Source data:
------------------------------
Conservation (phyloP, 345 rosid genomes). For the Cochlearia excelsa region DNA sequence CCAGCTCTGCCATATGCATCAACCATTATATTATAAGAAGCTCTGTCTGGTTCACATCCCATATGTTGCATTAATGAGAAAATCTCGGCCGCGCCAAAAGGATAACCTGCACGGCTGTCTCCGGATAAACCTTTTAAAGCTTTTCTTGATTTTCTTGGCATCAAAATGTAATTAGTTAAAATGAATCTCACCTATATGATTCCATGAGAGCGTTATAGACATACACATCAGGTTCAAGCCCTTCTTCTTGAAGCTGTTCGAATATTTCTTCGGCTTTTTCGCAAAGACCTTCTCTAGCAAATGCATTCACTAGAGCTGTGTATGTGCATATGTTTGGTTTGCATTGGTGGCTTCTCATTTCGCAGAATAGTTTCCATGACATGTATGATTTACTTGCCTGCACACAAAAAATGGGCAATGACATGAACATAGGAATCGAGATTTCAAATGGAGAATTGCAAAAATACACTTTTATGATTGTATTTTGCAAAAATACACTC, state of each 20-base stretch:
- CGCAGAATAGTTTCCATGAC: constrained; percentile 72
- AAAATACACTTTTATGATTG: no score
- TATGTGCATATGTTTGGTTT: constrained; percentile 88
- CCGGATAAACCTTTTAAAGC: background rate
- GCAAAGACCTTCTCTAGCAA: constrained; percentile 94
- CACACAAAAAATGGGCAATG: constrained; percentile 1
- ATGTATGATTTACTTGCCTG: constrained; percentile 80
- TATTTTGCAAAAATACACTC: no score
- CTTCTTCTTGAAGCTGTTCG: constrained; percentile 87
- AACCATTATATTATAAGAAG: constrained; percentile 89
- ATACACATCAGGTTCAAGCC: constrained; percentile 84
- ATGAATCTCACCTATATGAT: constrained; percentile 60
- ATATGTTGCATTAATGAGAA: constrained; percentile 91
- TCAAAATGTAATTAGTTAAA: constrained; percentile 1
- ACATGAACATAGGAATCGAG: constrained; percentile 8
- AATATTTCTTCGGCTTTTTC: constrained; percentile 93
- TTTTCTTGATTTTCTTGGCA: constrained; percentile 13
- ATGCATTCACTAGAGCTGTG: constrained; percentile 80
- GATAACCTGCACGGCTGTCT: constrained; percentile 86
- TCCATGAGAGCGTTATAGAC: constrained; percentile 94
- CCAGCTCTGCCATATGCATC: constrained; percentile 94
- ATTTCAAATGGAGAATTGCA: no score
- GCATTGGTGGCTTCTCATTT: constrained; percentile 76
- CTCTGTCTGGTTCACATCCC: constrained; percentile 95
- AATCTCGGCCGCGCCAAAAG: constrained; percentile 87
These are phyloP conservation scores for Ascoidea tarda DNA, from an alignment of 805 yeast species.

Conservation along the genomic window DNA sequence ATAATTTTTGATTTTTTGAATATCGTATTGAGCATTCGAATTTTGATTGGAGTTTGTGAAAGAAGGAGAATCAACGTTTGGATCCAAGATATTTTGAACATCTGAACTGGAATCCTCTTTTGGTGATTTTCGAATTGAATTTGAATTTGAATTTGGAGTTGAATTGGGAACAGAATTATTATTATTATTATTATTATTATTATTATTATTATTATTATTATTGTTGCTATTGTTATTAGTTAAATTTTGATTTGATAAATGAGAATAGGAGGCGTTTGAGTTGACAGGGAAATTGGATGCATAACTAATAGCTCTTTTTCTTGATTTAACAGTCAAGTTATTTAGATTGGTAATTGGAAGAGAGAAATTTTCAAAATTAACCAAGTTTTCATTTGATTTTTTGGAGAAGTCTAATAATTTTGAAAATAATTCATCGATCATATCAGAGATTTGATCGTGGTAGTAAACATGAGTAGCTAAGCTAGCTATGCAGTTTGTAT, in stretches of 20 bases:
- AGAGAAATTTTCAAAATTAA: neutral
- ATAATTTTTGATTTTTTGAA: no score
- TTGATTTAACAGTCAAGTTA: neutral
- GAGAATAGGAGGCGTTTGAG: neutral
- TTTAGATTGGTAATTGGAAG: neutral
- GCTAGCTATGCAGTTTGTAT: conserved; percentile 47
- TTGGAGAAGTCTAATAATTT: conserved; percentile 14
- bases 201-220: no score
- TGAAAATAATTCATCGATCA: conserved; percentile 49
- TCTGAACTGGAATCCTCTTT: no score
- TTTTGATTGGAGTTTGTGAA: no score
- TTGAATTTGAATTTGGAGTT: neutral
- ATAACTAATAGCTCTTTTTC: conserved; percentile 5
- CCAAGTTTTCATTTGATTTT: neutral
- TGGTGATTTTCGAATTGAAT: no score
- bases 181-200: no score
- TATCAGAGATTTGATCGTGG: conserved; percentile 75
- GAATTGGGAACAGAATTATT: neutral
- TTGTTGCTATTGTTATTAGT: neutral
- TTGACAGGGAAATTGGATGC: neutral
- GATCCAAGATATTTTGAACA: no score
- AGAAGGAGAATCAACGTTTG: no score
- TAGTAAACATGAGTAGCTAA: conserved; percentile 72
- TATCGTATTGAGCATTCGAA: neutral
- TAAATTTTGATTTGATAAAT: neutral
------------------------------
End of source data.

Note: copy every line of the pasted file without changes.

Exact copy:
Conservation (phyloP, 345 rosid genomes). For the Cochlearia excelsa region DNA sequence CCAGCTCTGCCATATGCATCAACCATTATATTATAAGAAGCTCTGTCTGGTTCACATCCCATATGTTGCATTAATGAGAAAATCTCGGCCGCGCCAAAAGGATAACCTGCACGGCTGTCTCCGGATAAACCTTTTAAAGCTTTTCTTGATTTTCTTGGCATCAAAATGTAATTAGTTAAAATGAATCTCACCTATATGATTCCATGAGAGCGTTATAGACATACACATCAGGTTCAAGCCCTTCTTCTTGAAGCTGTTCGAATATTTCTTCGGCTTTTTCGCAAAGACCTTCTCTAGCAAATGCATTCACTAGAGCTGTGTATGTGCATATGTTTGGTTTGCATTGGTGGCTTCTCATTTCGCAGAATAGTTTCCATGACATGTATGATTTACTTGCCTGCACACAAAAAATGGGCAATGACATGAACATAGGAATCGAGATTTCAAATGGAGAATTGCAAAAATACACTTTTATGATTGTATTTTGCAAAAATACACTC, state of each 20-base stretch:
- CGCAGAATAGTTTCCATGAC: constrained; percentile 72
- AAAATACACTTTTATGATTG: no score
- TATGTGCATATGTTTGGTTT: constrained; percentile 88
- CCGGATAAACCTTTTAAAGC: background rate
- GCAAAGACCTTCTCTAGCAA: constrained; percentile 94
- CACACAAAAAATGGGCAATG: constrained; percentile 1
- ATGTATGATTTACTTGCCTG: constrained; percentile 80
- TATTTTGCAAAAATACACTC: no score
- CTTCTTCTTGAAGCTGTTCG: constrained; percentile 87
- AACCATTATATTATAAGAAG: constrained; percentile 89
- ATACACATCAGGTTCAAGCC: constrained; percentile 84
- ATGAATCTCACCTATATGAT: constrained; percentile 60
- ATATGTTGCATTAATGAGAA: constrained; percentile 91
- TCAAAATGTAATTAGTTAAA: constrained; percentile 1
- ACATGAACATAGGAATCGAG: constrained; percentile 8
- AATATTTCTTCGGCTTTTTC: constrained; percentile 93
- TTTTCTTGATTTTCTTGGCA: constrained; percentile 13
- ATGCATTCACTAGAGCTGTG: constrained; percentile 80
- GATAACCTGCACGGCTGTCT: constrained; percentile 86
- TCCATGAGAGCGTTATAGAC: constrained; percentile 94
- CCAGCTCTGCCATATGCATC: constrained; percentile 94
- ATTTCAAATGGAGAATTGCA: no score
- GCATTGGTGGCTTCTCATTT: constrained; percentile 76
- CTCTGTCTGGTTCACATCCC: constrained; percentile 95
- AATCTCGGCCGCGCCAAAAG: constrained; percentile 87
These are phyloP conservation scores for Ascoidea tarda DNA, from an alignment of 805 yeast species.

Conservation along the genomic window DNA sequence ATAATTTTTGATTTTTTGAATATCGTATTGAGCATTCGAATTTTGATTGGAGTTTGTGAAAGAAGGAGAATCAACGTTTGGATCCAAGATATTTTGAACATCTGAACTGGAATCCTCTTTTGGTGATTTTCGAATTGAATTTGAATTTGAATTTGGAGTTGAATTGGGAACAGAATTATTATTATTATTATTATTATTATTATTATTATTATTATTATTATTGTTGCTATTGTTATTAGTTAAATTTTGATTTGATAAATGAGAATAGGAGGCGTTTGAGTTGACAGGGAAATTGGATGCATAACTAATAGCTCTTTTTCTTGATTTAACAGTCAAGTTATTTAGATTGGTAATTGGAAGAGAGAAATTTTCAAAATTAACCAAGTTTTCATTTGATTTTTTGGAGAAGTCTAATAATTTTGAAAATAATTCATCGATCATATCAGAGATTTGATCGTGGTAGTAAACATGAGTAGCTAAGCTAGCTATGCAGTTTGTAT, in stretches of 20 bases:
- AGAGAAATTTTCAAAATTAA: neutral
- ATAATTTTTGATTTTTTGAA: no score
- TTGATTTAACAGTCAAGTTA: neutral
- GAGAATAGGAGGCGTTTGAG: neutral
- TTTAGATTGGTAATTGGAAG: neutral
- GCTAGCTATGCAGTTTGTAT: conserved; percentile 47
- TTGGAGAAGTCTAATAATTT: conserved; percentile 14
- bases 201-220: no score
- TGAAAATAATTCATCGATCA: conserved; percentile 49
- TCTGAACTGGAATCCTCTTT: no score
- TTTTGATTGGAGTTTGTGAA: no score
- TTGAATTTGAATTTGGAGTT: neutral
- ATAACTAATAGCTCTTTTTC: conserved; percentile 5
- CCAAGTTTTCATTTGATTTT: neutral
- TGGTGATTTTCGAATTGAAT: no score
- bases 181-200: no score
- TATCAGAGATTTGATCGTGG: conserved; percentile 75
- GAATTGGGAACAGAATTATT: neutral
- TTGTTGCTATTGTTATTAGT: neutral
- TTGACAGGGAAATTGGATGC: neutral
- GATCCAAGATATTTTGAACA: no score
- AGAAGGAGAATCAACGTTTG: no score
- TAGTAAACATGAGTAGCTAA: conserved; percentile 72
- TATCGTATTGAGCATTCGAA: neutral
- TAAATTTTGATTTGATAAAT: neutral